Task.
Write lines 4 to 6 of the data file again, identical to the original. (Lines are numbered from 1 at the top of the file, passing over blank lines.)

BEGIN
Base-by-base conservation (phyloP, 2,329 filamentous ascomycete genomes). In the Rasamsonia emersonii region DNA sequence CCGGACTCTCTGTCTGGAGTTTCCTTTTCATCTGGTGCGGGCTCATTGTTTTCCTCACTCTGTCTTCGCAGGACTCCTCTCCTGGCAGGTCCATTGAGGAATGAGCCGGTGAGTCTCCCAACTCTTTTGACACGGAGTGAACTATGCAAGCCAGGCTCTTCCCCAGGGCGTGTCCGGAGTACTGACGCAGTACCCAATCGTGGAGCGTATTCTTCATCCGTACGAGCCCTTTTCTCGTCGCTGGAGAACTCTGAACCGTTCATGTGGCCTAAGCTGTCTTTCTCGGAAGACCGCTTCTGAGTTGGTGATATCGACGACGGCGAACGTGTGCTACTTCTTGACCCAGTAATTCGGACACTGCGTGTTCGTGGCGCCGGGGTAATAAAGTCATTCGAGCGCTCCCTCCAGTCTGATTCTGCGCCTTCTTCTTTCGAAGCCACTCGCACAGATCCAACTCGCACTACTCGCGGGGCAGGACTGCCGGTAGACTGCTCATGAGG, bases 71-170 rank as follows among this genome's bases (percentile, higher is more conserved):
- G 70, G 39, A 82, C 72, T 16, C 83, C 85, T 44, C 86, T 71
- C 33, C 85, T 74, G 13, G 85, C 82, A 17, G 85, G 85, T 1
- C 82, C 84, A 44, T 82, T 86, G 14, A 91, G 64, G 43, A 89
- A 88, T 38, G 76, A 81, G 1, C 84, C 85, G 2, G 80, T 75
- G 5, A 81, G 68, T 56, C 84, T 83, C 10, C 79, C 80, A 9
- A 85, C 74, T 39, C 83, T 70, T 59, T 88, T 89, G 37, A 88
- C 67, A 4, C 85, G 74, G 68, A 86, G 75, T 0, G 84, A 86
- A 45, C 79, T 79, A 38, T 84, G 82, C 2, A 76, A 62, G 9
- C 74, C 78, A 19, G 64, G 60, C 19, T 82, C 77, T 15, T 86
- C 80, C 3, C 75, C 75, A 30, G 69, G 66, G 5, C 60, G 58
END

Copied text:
- C 82, C 84, A 44, T 82, T 86, G 14, A 91, G 64, G 43, A 89
- A 88, T 38, G 76, A 81, G 1, C 84, C 85, G 2, G 80, T 75
- G 5, A 81, G 68, T 56, C 84, T 83, C 10, C 79, C 80, A 9